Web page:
CCP Games’ annual EVE Vegas event kicks off in less than a week on October 6th, and once again MassivelyOP will be on the ground to get the latest on the future of EVE Online, EVE: Valkyrie, Sparc, and more. This year’s event is shaping up to be the biggest one yet, having sold out weeks in advance despite moving to a larger venue in The Linq Hotel and Casino. EVE Vegas is the largest community event for players in North America and serves almost as a mini-Fanfest for those who may not be able to make it to Iceland.
While the event is mostly a social gathering and an excuse to get drunk, it will also give CCP an opportunity to get critical feedback ahead of EVE Online‘s Lifeblood expansion on October 24th. We’ll hear more about the upcoming Resource Wars dynamic PvE gameplay, get an update on the development roadmap for EVE, and see a variety of player talks and presentations. We’ve also been told to expect some cool surprises this year, and we may get an opportunity to follow up on the recent record-breaking heist and betrayal that happened in-game.
In this edition of EVE Evolved, I look at what we can expect from next week’s EVE Vegas 2017. If you have any questions you’d like me to ask players or developers, post them in the comments!
EVE Valkyrie’s Warzone overhaul is live today for those with $29.99 rattling around in their space piggybanks, unless you already own the game, in which case the update is freeeeeee. The new headline feature is an Overwatch-esque CTF “Extraction” mode, plus two new maps, wormhole challenges, and the promised lootboxes.
“EVE: Valkyrie – Warzone includes all the content and improvements released for EVE: Valkyrie since launch while dramatically enhancing the experience for new and current players alike. It introduces a next-generation fleet of iconic ships – including the new Covert class ship, ‘Shadow’ – each one with their own distinctive role to play in battle. With new weapons – including powerful Ultra abilities – and a fully redesigned progression system for each ship, players will have more control over how they evolve their arsenal to suit their playstyle.”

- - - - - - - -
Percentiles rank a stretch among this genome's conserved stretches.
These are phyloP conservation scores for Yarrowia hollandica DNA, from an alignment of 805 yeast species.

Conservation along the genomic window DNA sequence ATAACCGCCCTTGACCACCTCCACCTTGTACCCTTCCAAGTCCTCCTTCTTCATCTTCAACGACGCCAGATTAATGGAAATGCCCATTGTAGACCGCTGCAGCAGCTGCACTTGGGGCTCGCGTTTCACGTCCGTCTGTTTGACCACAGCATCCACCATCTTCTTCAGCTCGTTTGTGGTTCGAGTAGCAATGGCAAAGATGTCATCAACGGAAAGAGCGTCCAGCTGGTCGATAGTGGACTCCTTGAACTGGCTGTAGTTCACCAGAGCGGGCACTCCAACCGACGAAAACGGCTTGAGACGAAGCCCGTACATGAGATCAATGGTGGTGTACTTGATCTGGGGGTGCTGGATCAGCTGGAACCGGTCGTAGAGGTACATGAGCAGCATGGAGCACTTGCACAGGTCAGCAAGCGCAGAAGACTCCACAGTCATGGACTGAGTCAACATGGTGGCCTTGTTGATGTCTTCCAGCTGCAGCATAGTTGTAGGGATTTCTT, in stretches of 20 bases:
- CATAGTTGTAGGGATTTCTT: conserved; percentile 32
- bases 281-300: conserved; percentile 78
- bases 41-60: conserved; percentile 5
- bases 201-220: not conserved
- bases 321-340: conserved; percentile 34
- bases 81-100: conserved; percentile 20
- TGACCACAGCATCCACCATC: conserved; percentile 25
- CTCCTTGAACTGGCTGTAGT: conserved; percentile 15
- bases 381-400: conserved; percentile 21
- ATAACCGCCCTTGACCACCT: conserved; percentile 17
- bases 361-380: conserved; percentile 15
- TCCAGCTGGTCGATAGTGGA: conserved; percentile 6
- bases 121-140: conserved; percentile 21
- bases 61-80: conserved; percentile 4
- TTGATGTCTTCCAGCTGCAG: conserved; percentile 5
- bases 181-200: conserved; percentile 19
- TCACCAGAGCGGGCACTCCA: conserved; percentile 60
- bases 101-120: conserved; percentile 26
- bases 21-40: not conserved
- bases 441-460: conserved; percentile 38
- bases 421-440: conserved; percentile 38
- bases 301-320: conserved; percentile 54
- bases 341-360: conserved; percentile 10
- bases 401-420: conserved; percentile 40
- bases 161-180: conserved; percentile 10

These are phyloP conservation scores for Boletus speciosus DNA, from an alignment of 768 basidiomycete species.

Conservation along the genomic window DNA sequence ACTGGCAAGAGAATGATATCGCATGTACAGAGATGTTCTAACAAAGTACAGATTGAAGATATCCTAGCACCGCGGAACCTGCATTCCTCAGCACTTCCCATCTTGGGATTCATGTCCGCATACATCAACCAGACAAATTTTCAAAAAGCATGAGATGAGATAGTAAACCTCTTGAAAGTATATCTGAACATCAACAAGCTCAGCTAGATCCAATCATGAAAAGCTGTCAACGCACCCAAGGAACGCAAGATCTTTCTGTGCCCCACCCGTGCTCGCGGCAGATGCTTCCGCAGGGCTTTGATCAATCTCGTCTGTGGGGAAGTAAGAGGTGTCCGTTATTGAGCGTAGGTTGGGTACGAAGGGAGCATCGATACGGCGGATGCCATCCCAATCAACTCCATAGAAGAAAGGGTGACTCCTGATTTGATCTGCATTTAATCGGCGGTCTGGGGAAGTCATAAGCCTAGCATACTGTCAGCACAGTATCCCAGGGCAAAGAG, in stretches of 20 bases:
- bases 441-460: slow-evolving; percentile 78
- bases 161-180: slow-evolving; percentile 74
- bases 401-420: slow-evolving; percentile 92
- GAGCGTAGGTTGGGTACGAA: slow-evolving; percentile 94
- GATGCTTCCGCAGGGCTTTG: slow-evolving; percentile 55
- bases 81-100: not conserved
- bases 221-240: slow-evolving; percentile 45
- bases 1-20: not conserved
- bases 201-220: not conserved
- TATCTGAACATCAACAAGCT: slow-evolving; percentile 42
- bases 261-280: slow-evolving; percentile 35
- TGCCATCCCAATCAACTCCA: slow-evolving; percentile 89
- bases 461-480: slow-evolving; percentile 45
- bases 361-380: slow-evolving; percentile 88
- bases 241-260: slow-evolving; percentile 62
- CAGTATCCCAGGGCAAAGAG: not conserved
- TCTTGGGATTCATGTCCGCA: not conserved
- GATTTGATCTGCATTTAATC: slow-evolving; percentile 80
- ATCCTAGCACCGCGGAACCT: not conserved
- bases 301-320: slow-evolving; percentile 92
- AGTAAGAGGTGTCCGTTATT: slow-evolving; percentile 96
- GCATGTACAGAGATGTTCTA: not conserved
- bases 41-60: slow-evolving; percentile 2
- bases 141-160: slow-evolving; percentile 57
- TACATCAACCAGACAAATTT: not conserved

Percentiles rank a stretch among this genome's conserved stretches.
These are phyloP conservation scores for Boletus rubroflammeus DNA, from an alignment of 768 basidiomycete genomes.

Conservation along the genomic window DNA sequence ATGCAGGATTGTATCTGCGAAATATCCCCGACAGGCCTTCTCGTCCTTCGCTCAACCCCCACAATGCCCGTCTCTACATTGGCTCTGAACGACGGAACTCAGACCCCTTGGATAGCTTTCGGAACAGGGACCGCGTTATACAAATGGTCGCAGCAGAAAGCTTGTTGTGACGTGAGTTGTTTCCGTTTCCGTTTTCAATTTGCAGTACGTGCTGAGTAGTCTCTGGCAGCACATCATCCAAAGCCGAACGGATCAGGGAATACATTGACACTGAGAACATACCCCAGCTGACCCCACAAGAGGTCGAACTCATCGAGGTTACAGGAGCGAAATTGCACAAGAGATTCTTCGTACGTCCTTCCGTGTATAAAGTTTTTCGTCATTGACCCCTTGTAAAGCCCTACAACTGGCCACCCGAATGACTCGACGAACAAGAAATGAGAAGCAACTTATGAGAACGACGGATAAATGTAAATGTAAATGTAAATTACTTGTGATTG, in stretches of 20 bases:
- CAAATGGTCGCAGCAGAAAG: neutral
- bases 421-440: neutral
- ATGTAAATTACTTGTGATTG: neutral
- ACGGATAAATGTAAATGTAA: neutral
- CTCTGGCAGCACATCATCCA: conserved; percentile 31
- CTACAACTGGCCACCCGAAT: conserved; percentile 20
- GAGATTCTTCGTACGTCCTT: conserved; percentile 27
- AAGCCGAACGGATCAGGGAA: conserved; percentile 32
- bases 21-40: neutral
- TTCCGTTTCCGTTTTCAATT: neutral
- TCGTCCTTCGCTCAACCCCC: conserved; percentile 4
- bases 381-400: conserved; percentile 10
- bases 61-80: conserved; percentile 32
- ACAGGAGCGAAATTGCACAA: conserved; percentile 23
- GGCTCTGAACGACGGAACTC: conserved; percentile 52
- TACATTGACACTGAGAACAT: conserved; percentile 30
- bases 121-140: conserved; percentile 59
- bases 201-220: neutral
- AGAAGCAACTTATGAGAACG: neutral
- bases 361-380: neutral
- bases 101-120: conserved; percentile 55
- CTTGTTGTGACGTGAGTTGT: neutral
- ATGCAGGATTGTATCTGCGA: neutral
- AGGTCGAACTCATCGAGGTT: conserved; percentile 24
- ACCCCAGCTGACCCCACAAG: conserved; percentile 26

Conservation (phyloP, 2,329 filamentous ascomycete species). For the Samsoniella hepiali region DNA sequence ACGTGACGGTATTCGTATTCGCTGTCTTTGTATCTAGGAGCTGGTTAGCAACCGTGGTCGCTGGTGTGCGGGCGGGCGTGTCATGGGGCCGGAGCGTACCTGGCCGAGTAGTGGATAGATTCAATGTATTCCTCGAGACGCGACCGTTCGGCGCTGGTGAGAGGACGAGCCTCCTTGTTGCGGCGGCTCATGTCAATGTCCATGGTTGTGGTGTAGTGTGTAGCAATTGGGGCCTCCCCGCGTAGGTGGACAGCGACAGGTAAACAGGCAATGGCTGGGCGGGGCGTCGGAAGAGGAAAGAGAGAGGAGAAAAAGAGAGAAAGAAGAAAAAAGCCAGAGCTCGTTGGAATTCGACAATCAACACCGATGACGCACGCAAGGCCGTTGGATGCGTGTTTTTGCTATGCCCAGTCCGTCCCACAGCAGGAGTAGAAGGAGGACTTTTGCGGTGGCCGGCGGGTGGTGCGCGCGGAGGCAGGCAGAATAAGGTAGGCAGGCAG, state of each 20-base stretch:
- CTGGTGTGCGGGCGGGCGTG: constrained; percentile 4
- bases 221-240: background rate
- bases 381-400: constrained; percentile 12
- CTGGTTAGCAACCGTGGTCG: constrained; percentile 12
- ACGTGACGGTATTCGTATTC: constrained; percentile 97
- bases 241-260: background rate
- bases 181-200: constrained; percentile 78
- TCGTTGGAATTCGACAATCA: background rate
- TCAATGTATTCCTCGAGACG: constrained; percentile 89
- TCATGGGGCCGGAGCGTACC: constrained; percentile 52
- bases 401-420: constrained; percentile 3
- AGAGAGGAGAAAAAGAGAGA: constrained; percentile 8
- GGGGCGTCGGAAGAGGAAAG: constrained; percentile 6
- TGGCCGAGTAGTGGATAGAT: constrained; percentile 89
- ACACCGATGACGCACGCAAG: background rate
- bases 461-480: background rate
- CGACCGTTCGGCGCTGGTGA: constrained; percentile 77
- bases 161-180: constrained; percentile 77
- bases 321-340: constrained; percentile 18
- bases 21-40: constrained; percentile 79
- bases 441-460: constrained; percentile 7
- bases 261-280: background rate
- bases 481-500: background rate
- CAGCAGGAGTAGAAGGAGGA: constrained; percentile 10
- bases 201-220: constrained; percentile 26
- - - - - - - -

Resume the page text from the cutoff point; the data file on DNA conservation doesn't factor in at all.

CCP believes Valkyrie is the “first fully cross-platform, cross-reality videogame for VR, PC, and PlayStation 4.” VR access, by the way, is no longer a necessity for the game as of today; in fact, VR and non-VR plebes will be pew-pewing each other in perfect harmony.
There’s really no two ways about this particular tidbit of news. CCP is adding loot boxes to EVE Valkyrie, according to a recent interview. The boxes are expected to drop about every two battles on average, with each box containing random items including cosmetic items and experience boosters. If all of that sounds like exactly what you would expect from the statement “CCP is adding loot boxes EVE Valkyrie,” well, you’ve done this dance a few times.
There’s no word at this point about said boxes being added to a microtransaction store, but all things considered you can probably mark it as highly likely at the very least. You can also get at least one box for completing the in-game tutorial, so that’s added motivation to learn how to fly your craft. Those of you who went into a spontaneous rage-seizure upon seeing the term “loot boxes,” of course, can jump straight to the comments.
Gosh, you don’t think this might be tied to making the game no longer require a VR headset, could it?
This is just your weekly reminder from CCP that EVE: Valkyrie wasn’t a figment of your imagination, it still exists, and please for the love of all that is holy, buy it already. Please.
Oh, and it’s also a major announcement that Valkyrie — a multiplayer sci-fi fighter spin-off of EVE Online — is preparing to ditch the expensive requirement of a virtual reality headset. That’s right: Come September 26th, you won’t need a VR headset to play this VR game.
This is thanks to a new version of the game called EVE: Valkyrie — Warzone, which allows both VR and non-VR players to battle together on the same server. The Warzone update will also introduce a new generation of ships, add a mod-based progression system, include “ultra” abilities, trot out more maps, raise the rank cap to 60, toss in mouse-and-keyboard support, and more.